A Bit About Moorlands

Moorland is in fact a man-made landscape dating back several thousand years since we started to domesticate animals. Basically animals were shepherded on the higher grounds which were less productive, and moorland was established. It become an incredibly rich landscape supporting a wonderfully diverse flora and fauna which was dependent on man grazing animals on it and burning it to prevent it returning to less diverse scrubland. Its not very often that the human species has enhanced and increased biodiversity in the Western world and I find this relationship intriguing and fascinating to explore. Our moorland is an example of heath that has become overgrown and scrubby. As a result the predominant specie of plant is gorse and bracken. With our grazing and burning we hope to reestablish our relationship with our heath.

The Cows are Back

The cows have been rotating around our fields and are now back at the top of the hill in our field called Miles. Here they are being called out onto the moor for the day, they were pretty eager. As there is no water the cows are called back into Miles at the end of the day. This has been working really well as we know they are safely in the field at night and by this time they could do with a drink.

We realised that we should let people know what we are doing, rather than them wondering why there is a rope across the path! We hope that this will help.

A photograph of how straight forward it is to unhook the rope to pass through;

The advantage of this system of ‘fencing in’ is that it can all be removed when the cows are not out grazing the moor.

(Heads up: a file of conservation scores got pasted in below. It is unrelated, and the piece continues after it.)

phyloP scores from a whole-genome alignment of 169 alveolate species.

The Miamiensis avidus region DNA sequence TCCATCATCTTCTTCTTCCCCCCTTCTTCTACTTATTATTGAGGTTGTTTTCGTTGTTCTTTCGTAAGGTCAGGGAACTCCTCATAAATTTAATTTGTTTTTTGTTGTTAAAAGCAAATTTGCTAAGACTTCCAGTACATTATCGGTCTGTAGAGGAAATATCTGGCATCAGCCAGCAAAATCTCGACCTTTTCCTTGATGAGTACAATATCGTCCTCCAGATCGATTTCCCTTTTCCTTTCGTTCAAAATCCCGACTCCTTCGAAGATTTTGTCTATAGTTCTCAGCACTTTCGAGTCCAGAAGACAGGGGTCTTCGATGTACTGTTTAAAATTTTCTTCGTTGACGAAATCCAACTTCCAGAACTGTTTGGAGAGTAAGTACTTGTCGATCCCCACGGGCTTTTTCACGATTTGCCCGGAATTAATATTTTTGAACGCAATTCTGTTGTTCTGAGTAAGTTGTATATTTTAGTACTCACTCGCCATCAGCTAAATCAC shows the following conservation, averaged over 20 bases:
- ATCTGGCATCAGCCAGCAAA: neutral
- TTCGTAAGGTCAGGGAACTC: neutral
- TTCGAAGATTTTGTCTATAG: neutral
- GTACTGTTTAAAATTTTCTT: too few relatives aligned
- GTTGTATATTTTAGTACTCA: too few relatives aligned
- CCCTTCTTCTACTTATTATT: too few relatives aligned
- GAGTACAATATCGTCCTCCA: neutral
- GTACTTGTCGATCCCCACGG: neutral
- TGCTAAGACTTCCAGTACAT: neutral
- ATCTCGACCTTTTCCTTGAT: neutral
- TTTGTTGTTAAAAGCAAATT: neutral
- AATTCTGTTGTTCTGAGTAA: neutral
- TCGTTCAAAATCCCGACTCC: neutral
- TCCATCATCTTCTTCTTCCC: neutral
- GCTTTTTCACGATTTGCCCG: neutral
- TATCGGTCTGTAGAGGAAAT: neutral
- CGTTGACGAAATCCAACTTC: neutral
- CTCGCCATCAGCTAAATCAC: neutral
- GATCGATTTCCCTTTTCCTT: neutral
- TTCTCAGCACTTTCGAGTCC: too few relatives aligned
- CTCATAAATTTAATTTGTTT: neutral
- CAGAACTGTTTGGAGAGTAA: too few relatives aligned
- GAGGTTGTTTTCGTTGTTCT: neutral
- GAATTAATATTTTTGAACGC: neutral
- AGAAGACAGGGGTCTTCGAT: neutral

A Drive into the heath

We have made a drive through the scrubby verge into the heather and grassland. We felt that the cows needed help to encourage them to explore the moor. This was very simply done by driving the tractor over the gorse and bracken to the grassland beyond, as you can see in the photograph below. I have to remember that they are new to this and will need help to ‘heft’ and rediscover foraging. So far they really do seem to be enjoying the freedom and the change in diet – they were all waiting at the gate this morning!


There is plenty of grass for the cows. This has come through after doing a burn in February 2008 which burnt of most of the shrubby, leggy gorse and bracken. With our cows grazing Tor Noon the bracken will be suppressed by the cows literally stepping on the ‘hooks’ of the bracken as they come through. The gorse will grow back tighter and will respond well to a good pruning from the cows and will flower all the more. The burn and the grazing will allow the heather to re-establish and with more light getting to the under storeys, a more diverse collection of moorland flowers, herbs and grasses will hopefully establish as well. As you can see there are a large number fox gloves on the moor which is a real delight to see. I reckon that the cows will benefit from grazing a larger number of herbaceous plants – at the very least they will find it less boring then just grass, and I think the beef will taste better too!

Cow Pychology!

The cows have come to lie down and chew the cud in our very smallest field that we keep open for them. They seem to like the comfort of a field with grass and I can’t decide whether this is because they feel more relaxed with four hedges around them or whether it’s purely more comfortable lying down in there?

By Lisa Guy

I am an organic beef and wildlife farmer

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